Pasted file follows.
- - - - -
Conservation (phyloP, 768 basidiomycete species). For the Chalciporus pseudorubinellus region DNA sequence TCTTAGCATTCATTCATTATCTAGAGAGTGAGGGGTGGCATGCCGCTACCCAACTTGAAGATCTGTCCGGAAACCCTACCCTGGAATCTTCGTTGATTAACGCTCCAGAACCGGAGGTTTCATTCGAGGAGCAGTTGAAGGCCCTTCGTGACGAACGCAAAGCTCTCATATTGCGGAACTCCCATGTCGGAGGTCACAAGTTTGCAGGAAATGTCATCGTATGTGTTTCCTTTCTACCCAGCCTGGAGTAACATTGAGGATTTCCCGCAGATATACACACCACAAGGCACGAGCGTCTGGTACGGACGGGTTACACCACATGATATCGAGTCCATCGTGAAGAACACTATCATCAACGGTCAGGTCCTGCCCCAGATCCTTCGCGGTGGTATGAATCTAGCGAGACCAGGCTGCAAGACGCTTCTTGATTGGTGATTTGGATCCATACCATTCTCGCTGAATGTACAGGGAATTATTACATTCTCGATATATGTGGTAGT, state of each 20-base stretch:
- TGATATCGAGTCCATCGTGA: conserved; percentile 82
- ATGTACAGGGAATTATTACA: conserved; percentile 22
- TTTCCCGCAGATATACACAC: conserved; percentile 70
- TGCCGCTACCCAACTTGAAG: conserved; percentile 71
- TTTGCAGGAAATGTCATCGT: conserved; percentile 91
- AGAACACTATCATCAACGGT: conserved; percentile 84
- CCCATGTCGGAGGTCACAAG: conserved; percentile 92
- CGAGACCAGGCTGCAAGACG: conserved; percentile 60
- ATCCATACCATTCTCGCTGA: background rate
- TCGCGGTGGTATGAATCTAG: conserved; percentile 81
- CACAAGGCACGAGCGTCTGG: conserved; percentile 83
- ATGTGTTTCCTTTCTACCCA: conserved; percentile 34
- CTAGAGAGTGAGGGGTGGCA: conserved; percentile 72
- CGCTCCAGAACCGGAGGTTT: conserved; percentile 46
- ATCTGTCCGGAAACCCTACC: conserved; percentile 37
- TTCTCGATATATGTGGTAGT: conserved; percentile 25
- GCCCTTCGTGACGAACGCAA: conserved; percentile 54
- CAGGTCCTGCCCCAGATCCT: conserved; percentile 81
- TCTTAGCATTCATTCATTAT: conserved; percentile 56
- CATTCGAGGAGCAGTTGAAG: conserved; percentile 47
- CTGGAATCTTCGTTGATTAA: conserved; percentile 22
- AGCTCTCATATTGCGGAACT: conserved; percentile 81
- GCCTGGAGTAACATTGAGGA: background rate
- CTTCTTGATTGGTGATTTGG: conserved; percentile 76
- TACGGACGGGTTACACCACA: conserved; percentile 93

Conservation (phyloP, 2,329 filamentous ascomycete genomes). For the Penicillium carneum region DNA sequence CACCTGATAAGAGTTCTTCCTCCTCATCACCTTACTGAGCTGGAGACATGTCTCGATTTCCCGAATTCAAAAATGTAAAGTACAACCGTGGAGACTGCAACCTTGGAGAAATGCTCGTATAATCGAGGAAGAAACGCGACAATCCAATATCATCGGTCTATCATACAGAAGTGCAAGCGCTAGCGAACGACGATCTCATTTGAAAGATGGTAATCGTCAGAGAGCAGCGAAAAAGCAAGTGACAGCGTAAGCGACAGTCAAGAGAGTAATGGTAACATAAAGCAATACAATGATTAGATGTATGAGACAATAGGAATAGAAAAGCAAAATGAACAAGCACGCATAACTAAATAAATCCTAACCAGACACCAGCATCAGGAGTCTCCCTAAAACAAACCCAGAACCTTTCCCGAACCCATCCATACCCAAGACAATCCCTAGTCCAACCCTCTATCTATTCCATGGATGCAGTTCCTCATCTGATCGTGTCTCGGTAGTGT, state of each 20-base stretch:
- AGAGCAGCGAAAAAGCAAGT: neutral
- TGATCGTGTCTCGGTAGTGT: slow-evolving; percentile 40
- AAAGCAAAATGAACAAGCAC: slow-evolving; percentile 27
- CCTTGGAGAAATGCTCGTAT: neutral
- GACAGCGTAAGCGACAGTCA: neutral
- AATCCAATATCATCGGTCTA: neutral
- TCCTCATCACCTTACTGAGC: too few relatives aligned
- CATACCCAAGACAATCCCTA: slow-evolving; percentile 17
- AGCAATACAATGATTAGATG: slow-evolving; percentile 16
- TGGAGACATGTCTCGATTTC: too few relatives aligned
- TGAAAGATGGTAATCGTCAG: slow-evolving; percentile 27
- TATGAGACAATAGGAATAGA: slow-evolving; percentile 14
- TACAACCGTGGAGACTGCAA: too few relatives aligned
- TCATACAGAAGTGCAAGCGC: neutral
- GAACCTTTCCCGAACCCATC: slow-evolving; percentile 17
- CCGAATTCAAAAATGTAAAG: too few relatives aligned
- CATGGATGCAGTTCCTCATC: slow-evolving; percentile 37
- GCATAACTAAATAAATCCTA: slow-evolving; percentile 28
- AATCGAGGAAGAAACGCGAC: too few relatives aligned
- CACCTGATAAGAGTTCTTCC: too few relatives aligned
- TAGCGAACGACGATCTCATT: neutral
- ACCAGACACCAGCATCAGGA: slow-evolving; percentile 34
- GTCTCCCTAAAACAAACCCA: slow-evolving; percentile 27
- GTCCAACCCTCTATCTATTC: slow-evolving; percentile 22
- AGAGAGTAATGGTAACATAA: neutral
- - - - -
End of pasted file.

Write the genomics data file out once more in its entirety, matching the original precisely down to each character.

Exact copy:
Conservation (phyloP, 768 basidiomycete species). For the Chalciporus pseudorubinellus region DNA sequence TCTTAGCATTCATTCATTATCTAGAGAGTGAGGGGTGGCATGCCGCTACCCAACTTGAAGATCTGTCCGGAAACCCTACCCTGGAATCTTCGTTGATTAACGCTCCAGAACCGGAGGTTTCATTCGAGGAGCAGTTGAAGGCCCTTCGTGACGAACGCAAAGCTCTCATATTGCGGAACTCCCATGTCGGAGGTCACAAGTTTGCAGGAAATGTCATCGTATGTGTTTCCTTTCTACCCAGCCTGGAGTAACATTGAGGATTTCCCGCAGATATACACACCACAAGGCACGAGCGTCTGGTACGGACGGGTTACACCACATGATATCGAGTCCATCGTGAAGAACACTATCATCAACGGTCAGGTCCTGCCCCAGATCCTTCGCGGTGGTATGAATCTAGCGAGACCAGGCTGCAAGACGCTTCTTGATTGGTGATTTGGATCCATACCATTCTCGCTGAATGTACAGGGAATTATTACATTCTCGATATATGTGGTAGT, state of each 20-base stretch:
- TGATATCGAGTCCATCGTGA: conserved; percentile 82
- ATGTACAGGGAATTATTACA: conserved; percentile 22
- TTTCCCGCAGATATACACAC: conserved; percentile 70
- TGCCGCTACCCAACTTGAAG: conserved; percentile 71
- TTTGCAGGAAATGTCATCGT: conserved; percentile 91
- AGAACACTATCATCAACGGT: conserved; percentile 84
- CCCATGTCGGAGGTCACAAG: conserved; percentile 92
- CGAGACCAGGCTGCAAGACG: conserved; percentile 60
- ATCCATACCATTCTCGCTGA: background rate
- TCGCGGTGGTATGAATCTAG: conserved; percentile 81
- CACAAGGCACGAGCGTCTGG: conserved; percentile 83
- ATGTGTTTCCTTTCTACCCA: conserved; percentile 34
- CTAGAGAGTGAGGGGTGGCA: conserved; percentile 72
- CGCTCCAGAACCGGAGGTTT: conserved; percentile 46
- ATCTGTCCGGAAACCCTACC: conserved; percentile 37
- TTCTCGATATATGTGGTAGT: conserved; percentile 25
- GCCCTTCGTGACGAACGCAA: conserved; percentile 54
- CAGGTCCTGCCCCAGATCCT: conserved; percentile 81
- TCTTAGCATTCATTCATTAT: conserved; percentile 56
- CATTCGAGGAGCAGTTGAAG: conserved; percentile 47
- CTGGAATCTTCGTTGATTAA: conserved; percentile 22
- AGCTCTCATATTGCGGAACT: conserved; percentile 81
- GCCTGGAGTAACATTGAGGA: background rate
- CTTCTTGATTGGTGATTTGG: conserved; percentile 76
- TACGGACGGGTTACACCACA: conserved; percentile 93

Conservation (phyloP, 2,329 filamentous ascomycete genomes). For the Penicillium carneum region DNA sequence CACCTGATAAGAGTTCTTCCTCCTCATCACCTTACTGAGCTGGAGACATGTCTCGATTTCCCGAATTCAAAAATGTAAAGTACAACCGTGGAGACTGCAACCTTGGAGAAATGCTCGTATAATCGAGGAAGAAACGCGACAATCCAATATCATCGGTCTATCATACAGAAGTGCAAGCGCTAGCGAACGACGATCTCATTTGAAAGATGGTAATCGTCAGAGAGCAGCGAAAAAGCAAGTGACAGCGTAAGCGACAGTCAAGAGAGTAATGGTAACATAAAGCAATACAATGATTAGATGTATGAGACAATAGGAATAGAAAAGCAAAATGAACAAGCACGCATAACTAAATAAATCCTAACCAGACACCAGCATCAGGAGTCTCCCTAAAACAAACCCAGAACCTTTCCCGAACCCATCCATACCCAAGACAATCCCTAGTCCAACCCTCTATCTATTCCATGGATGCAGTTCCTCATCTGATCGTGTCTCGGTAGTGT, state of each 20-base stretch:
- AGAGCAGCGAAAAAGCAAGT: neutral
- TGATCGTGTCTCGGTAGTGT: slow-evolving; percentile 40
- AAAGCAAAATGAACAAGCAC: slow-evolving; percentile 27
- CCTTGGAGAAATGCTCGTAT: neutral
- GACAGCGTAAGCGACAGTCA: neutral
- AATCCAATATCATCGGTCTA: neutral
- TCCTCATCACCTTACTGAGC: too few relatives aligned
- CATACCCAAGACAATCCCTA: slow-evolving; percentile 17
- AGCAATACAATGATTAGATG: slow-evolving; percentile 16
- TGGAGACATGTCTCGATTTC: too few relatives aligned
- TGAAAGATGGTAATCGTCAG: slow-evolving; percentile 27
- TATGAGACAATAGGAATAGA: slow-evolving; percentile 14
- TACAACCGTGGAGACTGCAA: too few relatives aligned
- TCATACAGAAGTGCAAGCGC: neutral
- GAACCTTTCCCGAACCCATC: slow-evolving; percentile 17
- CCGAATTCAAAAATGTAAAG: too few relatives aligned
- CATGGATGCAGTTCCTCATC: slow-evolving; percentile 37
- GCATAACTAAATAAATCCTA: slow-evolving; percentile 28
- AATCGAGGAAGAAACGCGAC: too few relatives aligned
- CACCTGATAAGAGTTCTTCC: too few relatives aligned
- TAGCGAACGACGATCTCATT: neutral
- ACCAGACACCAGCATCAGGA: slow-evolving; percentile 34
- GTCTCCCTAAAACAAACCCA: slow-evolving; percentile 27
- GTCCAACCCTCTATCTATTC: slow-evolving; percentile 22
- AGAGAGTAATGGTAACATAA: neutral